As I have mentioned in other posts of mine - I struggle with electrical work. Now, I have an issue. Today, I went to change a couple of switches from whatever they were to rocker switches.

Now when I opened it up in the first place I noticed, that the switches are connected by a wire going from the right switch to the left. When I went to change the switches I did my best to maintain whatever had been created in an attempt to ensure the new switches would work.

I then removed the wires from old switches and placed them as best I could on the new ones the one the left trips the breaker. Any ideas? I have tried everything I can think of...Before I changed the switches the lights worked, the breakers didn't trip and now they do and I am at a loss. Any suggestions or thoughts?

Below are pictures of the how they are currently.

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As pointed out on the comments the red wire shouldn't be on the ground. Now, I have tried with it as described on the below photo. No matter where any of the wires have been connected it tripped. Thoughts?enter image description here

  • 1
    I'd start out by taking that re wire off the ground terminal of the switch. You said struggle with electrical work in previous posts. I'm sure someone has commented that you should take pictures before you disconnect any wires from the original switches... you need to follow this advise.
    – JACK
    Oct 21 '19 at 2:31
  • 1
    Yeah, that red wire has no business whatsoever landing on a ground screw! Oct 21 '19 at 2:42
  • @JACK - thanks for pointing out that I should follow the advise. Normally, I would have taken photos (I typically do that - as you would see in my previous posts). However, my phone was dead at the time. Now, the only reason the ground was on there is on the original configuration the ground was present. If it was present then, and attached roughly how it is in my configuration, why would it cause it to trip?
    – J Crosby
    Oct 21 '19 at 2:42
  • No way that red wire was on a ground post.
    – JACK
    Oct 21 '19 at 12:41


The answer is because you replaced a 3-way switch, and you do not know what a 3-way switch is or what that means, because you are lunging forward on these projects without nearly the adequate learning.

Nor do you know what a green screw means.

Further, you are prone to experimentation, in which you just toss stuff together and "try stuff". The problem with experimentation in electrical is there are many combinations that work and will kill you.

So please just stop.

If you insist, then please go to the library and read books on electrical-how-to, find a book that speaks to you, and read it cover to cover. Why would I advise that when Google is easy? Because Google gives you swiss cheese knowledge; it only answers what you ask, and doesn't tell you the 20 other things you didn't know to ask. You need a well-rounded primer on the subject so you aren't constantly tripped up on mistakes this dumb.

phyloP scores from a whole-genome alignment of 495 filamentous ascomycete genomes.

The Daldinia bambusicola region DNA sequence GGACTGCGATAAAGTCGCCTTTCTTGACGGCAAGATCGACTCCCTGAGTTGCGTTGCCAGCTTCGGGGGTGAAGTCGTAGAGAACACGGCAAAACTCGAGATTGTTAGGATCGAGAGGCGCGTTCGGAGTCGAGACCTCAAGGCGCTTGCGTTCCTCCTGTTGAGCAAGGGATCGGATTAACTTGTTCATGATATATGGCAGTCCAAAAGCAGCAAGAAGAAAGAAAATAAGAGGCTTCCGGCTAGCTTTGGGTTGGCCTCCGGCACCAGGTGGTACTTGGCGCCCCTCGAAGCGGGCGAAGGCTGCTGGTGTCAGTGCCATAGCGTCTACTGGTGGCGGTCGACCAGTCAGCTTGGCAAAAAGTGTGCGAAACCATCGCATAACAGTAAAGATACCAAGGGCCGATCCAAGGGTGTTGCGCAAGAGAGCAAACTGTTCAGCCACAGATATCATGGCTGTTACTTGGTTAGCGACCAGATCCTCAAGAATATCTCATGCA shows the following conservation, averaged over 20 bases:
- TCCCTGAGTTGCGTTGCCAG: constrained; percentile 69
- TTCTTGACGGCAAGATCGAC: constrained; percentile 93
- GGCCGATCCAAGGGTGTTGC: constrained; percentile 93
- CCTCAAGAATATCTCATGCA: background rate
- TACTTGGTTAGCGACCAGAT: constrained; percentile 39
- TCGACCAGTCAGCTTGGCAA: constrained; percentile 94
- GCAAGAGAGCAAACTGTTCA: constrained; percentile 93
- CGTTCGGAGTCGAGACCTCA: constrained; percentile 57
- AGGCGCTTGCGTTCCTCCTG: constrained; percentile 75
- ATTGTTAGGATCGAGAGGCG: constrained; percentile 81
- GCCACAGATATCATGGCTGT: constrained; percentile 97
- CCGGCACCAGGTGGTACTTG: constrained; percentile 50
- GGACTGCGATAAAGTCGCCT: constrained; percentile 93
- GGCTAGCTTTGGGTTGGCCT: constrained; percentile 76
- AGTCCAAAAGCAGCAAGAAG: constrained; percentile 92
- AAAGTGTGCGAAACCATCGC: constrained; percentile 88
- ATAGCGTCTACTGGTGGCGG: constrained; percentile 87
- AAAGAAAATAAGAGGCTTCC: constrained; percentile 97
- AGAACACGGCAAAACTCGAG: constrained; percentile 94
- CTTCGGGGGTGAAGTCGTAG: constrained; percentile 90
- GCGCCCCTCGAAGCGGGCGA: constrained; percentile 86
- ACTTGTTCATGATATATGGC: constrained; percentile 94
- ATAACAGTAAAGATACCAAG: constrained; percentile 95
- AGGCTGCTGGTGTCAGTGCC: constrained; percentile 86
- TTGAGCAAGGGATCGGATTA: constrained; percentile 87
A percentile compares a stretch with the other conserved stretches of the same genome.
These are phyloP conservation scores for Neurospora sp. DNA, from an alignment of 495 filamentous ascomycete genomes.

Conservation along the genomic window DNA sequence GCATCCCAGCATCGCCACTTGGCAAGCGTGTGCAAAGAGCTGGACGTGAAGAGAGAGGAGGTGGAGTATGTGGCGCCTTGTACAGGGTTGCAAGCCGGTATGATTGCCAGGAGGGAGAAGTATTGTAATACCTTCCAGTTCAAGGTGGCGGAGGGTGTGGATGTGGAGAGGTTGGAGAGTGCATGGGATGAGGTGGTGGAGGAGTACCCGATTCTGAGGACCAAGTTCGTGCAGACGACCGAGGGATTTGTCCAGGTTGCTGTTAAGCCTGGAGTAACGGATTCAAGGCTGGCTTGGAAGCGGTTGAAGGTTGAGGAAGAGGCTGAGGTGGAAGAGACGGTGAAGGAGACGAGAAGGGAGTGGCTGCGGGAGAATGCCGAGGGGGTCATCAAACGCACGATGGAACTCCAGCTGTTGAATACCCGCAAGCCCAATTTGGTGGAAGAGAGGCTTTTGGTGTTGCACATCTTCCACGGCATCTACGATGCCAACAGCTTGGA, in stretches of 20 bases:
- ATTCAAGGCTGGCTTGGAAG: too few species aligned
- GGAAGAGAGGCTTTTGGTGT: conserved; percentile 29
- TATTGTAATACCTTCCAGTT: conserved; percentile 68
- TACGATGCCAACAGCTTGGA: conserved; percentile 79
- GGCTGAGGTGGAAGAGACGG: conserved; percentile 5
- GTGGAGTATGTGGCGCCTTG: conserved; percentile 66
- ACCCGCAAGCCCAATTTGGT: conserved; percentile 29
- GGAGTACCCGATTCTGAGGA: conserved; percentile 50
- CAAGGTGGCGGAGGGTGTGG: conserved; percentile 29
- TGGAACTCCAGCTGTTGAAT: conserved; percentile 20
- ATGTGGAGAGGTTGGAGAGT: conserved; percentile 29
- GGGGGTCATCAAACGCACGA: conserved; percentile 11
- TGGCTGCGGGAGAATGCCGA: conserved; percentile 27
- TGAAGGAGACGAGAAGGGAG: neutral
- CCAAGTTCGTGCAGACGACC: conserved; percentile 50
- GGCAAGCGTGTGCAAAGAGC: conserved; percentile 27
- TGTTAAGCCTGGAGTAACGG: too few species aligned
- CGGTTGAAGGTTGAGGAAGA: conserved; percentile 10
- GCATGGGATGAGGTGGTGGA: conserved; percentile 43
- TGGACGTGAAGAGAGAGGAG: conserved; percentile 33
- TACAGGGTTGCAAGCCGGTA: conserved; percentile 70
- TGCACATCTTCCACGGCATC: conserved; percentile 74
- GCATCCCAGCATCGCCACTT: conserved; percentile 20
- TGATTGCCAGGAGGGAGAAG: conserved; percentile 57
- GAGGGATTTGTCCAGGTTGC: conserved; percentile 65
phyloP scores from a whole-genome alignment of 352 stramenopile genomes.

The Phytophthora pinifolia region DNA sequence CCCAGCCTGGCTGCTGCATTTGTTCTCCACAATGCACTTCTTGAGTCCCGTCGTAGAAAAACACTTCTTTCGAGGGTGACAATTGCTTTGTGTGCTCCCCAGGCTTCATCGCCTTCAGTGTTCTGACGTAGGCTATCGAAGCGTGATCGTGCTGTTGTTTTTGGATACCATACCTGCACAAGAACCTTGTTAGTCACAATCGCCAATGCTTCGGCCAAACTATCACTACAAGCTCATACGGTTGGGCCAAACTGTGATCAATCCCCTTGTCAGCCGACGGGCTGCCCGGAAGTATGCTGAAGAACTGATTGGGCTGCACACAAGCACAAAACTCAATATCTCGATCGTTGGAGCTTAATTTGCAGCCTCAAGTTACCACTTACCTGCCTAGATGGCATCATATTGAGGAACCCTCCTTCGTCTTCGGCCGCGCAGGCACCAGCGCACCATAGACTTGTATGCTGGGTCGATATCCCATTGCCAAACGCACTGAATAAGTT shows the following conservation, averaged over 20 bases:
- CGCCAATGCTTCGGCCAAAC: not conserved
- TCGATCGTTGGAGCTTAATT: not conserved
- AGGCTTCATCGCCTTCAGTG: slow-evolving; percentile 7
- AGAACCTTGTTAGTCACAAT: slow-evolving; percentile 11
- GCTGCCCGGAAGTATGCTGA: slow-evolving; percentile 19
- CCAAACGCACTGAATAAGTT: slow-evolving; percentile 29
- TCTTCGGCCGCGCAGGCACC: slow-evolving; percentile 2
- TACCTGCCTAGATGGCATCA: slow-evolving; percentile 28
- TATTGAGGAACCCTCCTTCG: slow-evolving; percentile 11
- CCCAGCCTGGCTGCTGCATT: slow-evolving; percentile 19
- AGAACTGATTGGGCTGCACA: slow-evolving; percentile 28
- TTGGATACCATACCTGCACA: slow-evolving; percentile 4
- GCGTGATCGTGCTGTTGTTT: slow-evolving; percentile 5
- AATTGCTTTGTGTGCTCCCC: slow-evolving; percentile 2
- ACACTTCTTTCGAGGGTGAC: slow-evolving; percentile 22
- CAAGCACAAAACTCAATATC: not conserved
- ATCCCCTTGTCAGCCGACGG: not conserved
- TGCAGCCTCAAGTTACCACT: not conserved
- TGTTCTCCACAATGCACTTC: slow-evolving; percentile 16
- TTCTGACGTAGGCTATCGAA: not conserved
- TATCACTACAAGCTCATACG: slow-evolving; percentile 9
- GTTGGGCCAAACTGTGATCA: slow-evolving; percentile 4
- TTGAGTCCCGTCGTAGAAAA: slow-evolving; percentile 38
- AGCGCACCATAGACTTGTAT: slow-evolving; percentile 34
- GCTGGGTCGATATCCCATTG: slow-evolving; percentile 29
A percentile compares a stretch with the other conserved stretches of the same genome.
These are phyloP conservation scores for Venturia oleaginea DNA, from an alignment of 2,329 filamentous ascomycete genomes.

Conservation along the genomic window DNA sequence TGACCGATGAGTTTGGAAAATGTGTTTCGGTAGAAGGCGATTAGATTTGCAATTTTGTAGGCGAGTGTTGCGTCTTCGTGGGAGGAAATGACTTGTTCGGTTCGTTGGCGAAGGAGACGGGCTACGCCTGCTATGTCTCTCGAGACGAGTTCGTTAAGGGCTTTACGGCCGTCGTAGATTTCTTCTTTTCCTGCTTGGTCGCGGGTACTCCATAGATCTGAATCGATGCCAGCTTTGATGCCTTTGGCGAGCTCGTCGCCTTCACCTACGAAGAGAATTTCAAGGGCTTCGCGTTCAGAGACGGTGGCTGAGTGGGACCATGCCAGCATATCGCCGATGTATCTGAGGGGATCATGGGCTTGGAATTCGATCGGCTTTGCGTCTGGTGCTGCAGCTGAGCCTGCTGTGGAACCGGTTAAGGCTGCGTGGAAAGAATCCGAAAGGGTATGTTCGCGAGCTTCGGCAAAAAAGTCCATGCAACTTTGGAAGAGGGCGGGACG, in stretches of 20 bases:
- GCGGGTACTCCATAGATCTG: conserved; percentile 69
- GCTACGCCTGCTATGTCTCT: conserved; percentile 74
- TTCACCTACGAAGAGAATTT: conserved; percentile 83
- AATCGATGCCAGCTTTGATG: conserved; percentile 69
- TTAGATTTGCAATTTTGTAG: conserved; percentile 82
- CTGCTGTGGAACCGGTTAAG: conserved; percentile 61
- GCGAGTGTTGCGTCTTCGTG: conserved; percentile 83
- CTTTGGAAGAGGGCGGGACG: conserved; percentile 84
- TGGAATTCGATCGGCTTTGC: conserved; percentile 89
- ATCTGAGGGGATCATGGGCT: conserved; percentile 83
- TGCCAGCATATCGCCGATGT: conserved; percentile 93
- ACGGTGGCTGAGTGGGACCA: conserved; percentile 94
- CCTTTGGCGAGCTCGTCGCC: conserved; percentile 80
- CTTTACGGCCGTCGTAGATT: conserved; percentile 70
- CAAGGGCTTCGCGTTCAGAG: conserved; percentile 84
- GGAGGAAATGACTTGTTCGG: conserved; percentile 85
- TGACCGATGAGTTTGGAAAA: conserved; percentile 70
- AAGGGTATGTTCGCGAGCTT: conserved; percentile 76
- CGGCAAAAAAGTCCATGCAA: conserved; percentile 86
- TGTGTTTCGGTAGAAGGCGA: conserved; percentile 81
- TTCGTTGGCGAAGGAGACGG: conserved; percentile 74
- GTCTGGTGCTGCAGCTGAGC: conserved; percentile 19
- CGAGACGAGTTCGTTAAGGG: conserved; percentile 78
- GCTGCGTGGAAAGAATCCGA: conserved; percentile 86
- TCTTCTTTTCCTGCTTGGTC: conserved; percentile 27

This isn't saving you any money. On selling the house, the buyer's or city inspector will detect one of the problems that "worked, but will kill you", and will inspect more closely and find more. You'll have to hire an electrician to bug-hunt all your mistakes, which is more expensive than just hiring it done in the first place. Especially because on simple stuff like this, a handyman will do.

  • 1
    While I appreciate your honesty - thanks! I realize that the red wouldn't go on the ground/green. It was like that when I found it and tried to mimic what they did before me. When that didn't work I tried other things - as detailed in my edit. Now, as for playing "bumbling juggernaut" this is why I stopped, with the breaker off, when I did and decided to consult people on here while I wait for business hours to call an electrician/handyman tomorrow. I have a book on the way from Amazon that I bought as a result of today. I am on here, not to try and get free help, but instead to try and learn.
    – J Crosby
    Oct 21 '19 at 2:57
  • No @JCrosby the other switch's screw was not green, but there was an odd color screw there. We're happy to have you here, but there's a structural problem when you arrive with so very, very little knowledge: it forces us into massive answers that teach you everything and cover every possibility, and that doesn't work. Oct 21 '19 at 3:49
  • You're right, it wasn't on a green screw. However it had no green...this house was built in 1978. Electrical is my weakest point, plumbing fine, framing fine, roofing fine, etc. I had done switches before just never seen something like this and frankly the complexity (yes I know it is relatively simple) caught me off guard, hence the book purchase - and willingness to call a pro.
    – J Crosby
    Oct 21 '19 at 3:53
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    @JCrosby Yeah, there are certain gotchas which are extremely common when doing outlets and switches. I put up a FAQ on the one for outlets... that particular switch is particularly troublesome, especially because wire colors are worse than useless there. Electrical is not inscrutable, it will come, it's just a broader subject than most people expect. Believe it or not, the people who are most awful at it are electronics engineers :) Oct 21 '19 at 3:57

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